Environmental advocacy groups believe they have discovered a missing piece of the puzzle to passing climate-friendly policies: challenging state political maps.
The contentious legal battles that so often ensue every 10 years when states redraw local and national districts using census data is largely unfamiliar territory for environmental organizations to wade into.
But two environmental groups — the North Carolina chapter of the League of Conservation Voters and the Ohio Environmental Council — have seen resounding success in recent months. In separate legal challenges brought by the organizations, the state Supreme Courts in North Carolina and Ohio tossed out maps by state Republicans that were found to improperly favor the GOP.
As a result, these organizations are encouraging similar climate-focused groups to realize that mounting legal challenges in the name of fairer elections that could help Democrats get elected might one day soon lead to more environmental legislation.
“Environmental groups need to recognize that the work that we do is intersectional. Our issues don’t occur in a vacuum,” said Chris Tavenor, a staff attorney for the Ohio Environmental Council, during a call with reporters Tuesday. “Our democracy is an underpinning for all the work that we’re trying to do, whether it’s pass environmental policy or oppose bad legislation.”
Mr. Tavenor said a lack of Democrats in power equals a lack of action on climate change, a notion he contended that they could not overlook as an entity pushing for specific policies.
“To ignore that as an organization that advocates for a healthy environment is essentially ignoring one of the fundamental realities that determines whether or not we can even do that advocacy in the first place,” he said.
Both political parties are notorious for gerrymandering. But Republicans currently control 30 state legislatures, according to the National Conference of State Legislatures. Ohio and North Carolina are two of them. Republicans control nearly two-thirds (62%) of state legislative chambers.
That means climate groups won’t see their environmental policy wishes in states across the country come to fruition anytime soon, unless a seismic shakeup occurs in many states across the country.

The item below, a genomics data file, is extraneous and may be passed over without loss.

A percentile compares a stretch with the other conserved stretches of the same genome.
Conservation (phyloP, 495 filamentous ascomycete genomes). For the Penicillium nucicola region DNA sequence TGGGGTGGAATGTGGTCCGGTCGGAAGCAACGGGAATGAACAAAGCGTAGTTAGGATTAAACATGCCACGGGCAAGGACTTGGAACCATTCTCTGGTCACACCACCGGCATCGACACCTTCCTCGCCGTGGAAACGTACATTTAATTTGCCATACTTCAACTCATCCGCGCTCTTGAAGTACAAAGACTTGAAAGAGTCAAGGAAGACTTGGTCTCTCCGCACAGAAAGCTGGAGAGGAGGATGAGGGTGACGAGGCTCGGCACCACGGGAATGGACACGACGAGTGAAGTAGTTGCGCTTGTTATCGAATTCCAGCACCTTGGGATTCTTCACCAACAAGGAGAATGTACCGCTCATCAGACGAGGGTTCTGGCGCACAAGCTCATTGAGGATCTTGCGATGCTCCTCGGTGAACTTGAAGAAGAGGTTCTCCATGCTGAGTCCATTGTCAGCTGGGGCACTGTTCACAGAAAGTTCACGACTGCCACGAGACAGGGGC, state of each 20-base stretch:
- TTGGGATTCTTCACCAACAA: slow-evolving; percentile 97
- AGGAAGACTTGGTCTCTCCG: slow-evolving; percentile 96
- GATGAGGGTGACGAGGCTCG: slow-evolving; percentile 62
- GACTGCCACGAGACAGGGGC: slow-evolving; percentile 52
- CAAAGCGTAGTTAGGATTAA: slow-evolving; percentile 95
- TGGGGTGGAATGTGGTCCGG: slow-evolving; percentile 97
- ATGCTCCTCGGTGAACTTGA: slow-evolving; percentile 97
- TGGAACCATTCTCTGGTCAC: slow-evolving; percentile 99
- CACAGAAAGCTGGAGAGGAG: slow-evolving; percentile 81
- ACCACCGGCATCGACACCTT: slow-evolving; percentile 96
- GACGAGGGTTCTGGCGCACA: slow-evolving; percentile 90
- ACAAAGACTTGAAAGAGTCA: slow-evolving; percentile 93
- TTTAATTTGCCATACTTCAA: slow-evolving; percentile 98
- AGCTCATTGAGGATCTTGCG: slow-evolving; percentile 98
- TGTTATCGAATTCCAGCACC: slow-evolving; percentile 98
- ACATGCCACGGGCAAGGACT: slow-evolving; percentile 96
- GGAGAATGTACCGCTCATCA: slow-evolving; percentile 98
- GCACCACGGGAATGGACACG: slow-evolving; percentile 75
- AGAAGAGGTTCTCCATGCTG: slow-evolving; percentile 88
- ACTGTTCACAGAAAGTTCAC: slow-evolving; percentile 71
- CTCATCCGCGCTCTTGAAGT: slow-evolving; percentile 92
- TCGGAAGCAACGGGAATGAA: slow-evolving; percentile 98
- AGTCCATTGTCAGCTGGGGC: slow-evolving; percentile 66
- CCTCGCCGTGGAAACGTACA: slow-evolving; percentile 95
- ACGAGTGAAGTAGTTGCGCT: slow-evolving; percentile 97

To Republicans, their dominance at the state level means they can prevent sweeping and far-reaching climate policies from infringing on Americans’ personal lives and their wallets. For Democrats, they view it as a pass for the GOP to favor the interests of the fossil-fuel industry and policies that ignore the disproportionate impacts that pollution has on poor and minority communities.
To that effect, a key argument to progressives’ legal victory in North Carolina was that the Republican-drawn map unconstitutionally disempowered minority voters, said Sam Hirsch, a partner at the law firm Jenner & Block that represented the North Carolina League of Conservation Voters.
The Ohio Supreme Court invalidated a fourth attempt at redrawing a map last week, forcing a redistricting commission to go back to the drawing board yet again, despite early voting already underway for a May 3 primary.
In North Carolina, a state court ruling replaced a gerrymandered Republican map with one drawn by outside experts.
“First, we have to make sure that we hold the line and prevent Republicans from regaining a supermajority in either chamber,” said Dustin Ingalls, director of strategic communications for the North Carolina League of Conservation Voters. “Then, over the rest of this decade, we can make incremental gains until we hopefully have a majority that can give voters more power over map drawing.”
• Ramsey Touchberry can be reached at email@example.com.
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